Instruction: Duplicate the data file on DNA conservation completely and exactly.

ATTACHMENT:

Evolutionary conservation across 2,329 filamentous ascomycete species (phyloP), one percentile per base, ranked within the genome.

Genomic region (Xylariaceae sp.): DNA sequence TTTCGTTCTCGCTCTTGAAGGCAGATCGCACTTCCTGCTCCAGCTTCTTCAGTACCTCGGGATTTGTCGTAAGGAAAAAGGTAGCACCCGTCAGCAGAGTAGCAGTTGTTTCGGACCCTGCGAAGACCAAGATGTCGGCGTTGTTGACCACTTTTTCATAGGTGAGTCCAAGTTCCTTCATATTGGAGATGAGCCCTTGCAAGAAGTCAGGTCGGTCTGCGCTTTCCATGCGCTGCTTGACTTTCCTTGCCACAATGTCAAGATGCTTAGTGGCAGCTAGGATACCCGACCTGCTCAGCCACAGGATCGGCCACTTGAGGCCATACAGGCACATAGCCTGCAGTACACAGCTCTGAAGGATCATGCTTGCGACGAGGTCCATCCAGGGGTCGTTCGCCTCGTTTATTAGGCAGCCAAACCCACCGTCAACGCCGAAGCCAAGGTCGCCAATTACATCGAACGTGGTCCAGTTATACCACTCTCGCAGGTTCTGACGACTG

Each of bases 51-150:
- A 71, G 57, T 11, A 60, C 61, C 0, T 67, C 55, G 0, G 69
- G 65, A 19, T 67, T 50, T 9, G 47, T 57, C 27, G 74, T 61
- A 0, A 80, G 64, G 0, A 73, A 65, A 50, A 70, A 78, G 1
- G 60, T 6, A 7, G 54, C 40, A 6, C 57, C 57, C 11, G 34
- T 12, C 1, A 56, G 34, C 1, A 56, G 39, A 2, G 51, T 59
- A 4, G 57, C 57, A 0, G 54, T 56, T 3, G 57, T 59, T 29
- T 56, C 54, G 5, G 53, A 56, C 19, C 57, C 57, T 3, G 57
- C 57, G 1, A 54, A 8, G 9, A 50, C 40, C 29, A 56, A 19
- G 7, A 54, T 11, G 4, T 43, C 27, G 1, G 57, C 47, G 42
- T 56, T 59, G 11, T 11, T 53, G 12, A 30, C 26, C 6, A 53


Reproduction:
Evolutionary conservation across 2,329 filamentous ascomycete species (phyloP), one percentile per base, ranked within the genome.

Genomic region (Xylariaceae sp.): DNA sequence TTTCGTTCTCGCTCTTGAAGGCAGATCGCACTTCCTGCTCCAGCTTCTTCAGTACCTCGGGATTTGTCGTAAGGAAAAAGGTAGCACCCGTCAGCAGAGTAGCAGTTGTTTCGGACCCTGCGAAGACCAAGATGTCGGCGTTGTTGACCACTTTTTCATAGGTGAGTCCAAGTTCCTTCATATTGGAGATGAGCCCTTGCAAGAAGTCAGGTCGGTCTGCGCTTTCCATGCGCTGCTTGACTTTCCTTGCCACAATGTCAAGATGCTTAGTGGCAGCTAGGATACCCGACCTGCTCAGCCACAGGATCGGCCACTTGAGGCCATACAGGCACATAGCCTGCAGTACACAGCTCTGAAGGATCATGCTTGCGACGAGGTCCATCCAGGGGTCGTTCGCCTCGTTTATTAGGCAGCCAAACCCACCGTCAACGCCGAAGCCAAGGTCGCCAATTACATCGAACGTGGTCCAGTTATACCACTCTCGCAGGTTCTGACGACTG

Each of bases 51-150:
- A 71, G 57, T 11, A 60, C 61, C 0, T 67, C 55, G 0, G 69
- G 65, A 19, T 67, T 50, T 9, G 47, T 57, C 27, G 74, T 61
- A 0, A 80, G 64, G 0, A 73, A 65, A 50, A 70, A 78, G 1
- G 60, T 6, A 7, G 54, C 40, A 6, C 57, C 57, C 11, G 34
- T 12, C 1, A 56, G 34, C 1, A 56, G 39, A 2, G 51, T 59
- A 4, G 57, C 57, A 0, G 54, T 56, T 3, G 57, T 59, T 29
- T 56, C 54, G 5, G 53, A 56, C 19, C 57, C 57, T 3, G 57
- C 57, G 1, A 54, A 8, G 9, A 50, C 40, C 29, A 56, A 19
- G 7, A 54, T 11, G 4, T 43, C 27, G 1, G 57, C 47, G 42
- T 56, T 59, G 11, T 11, T 53, G 12, A 30, C 26, C 6, A 53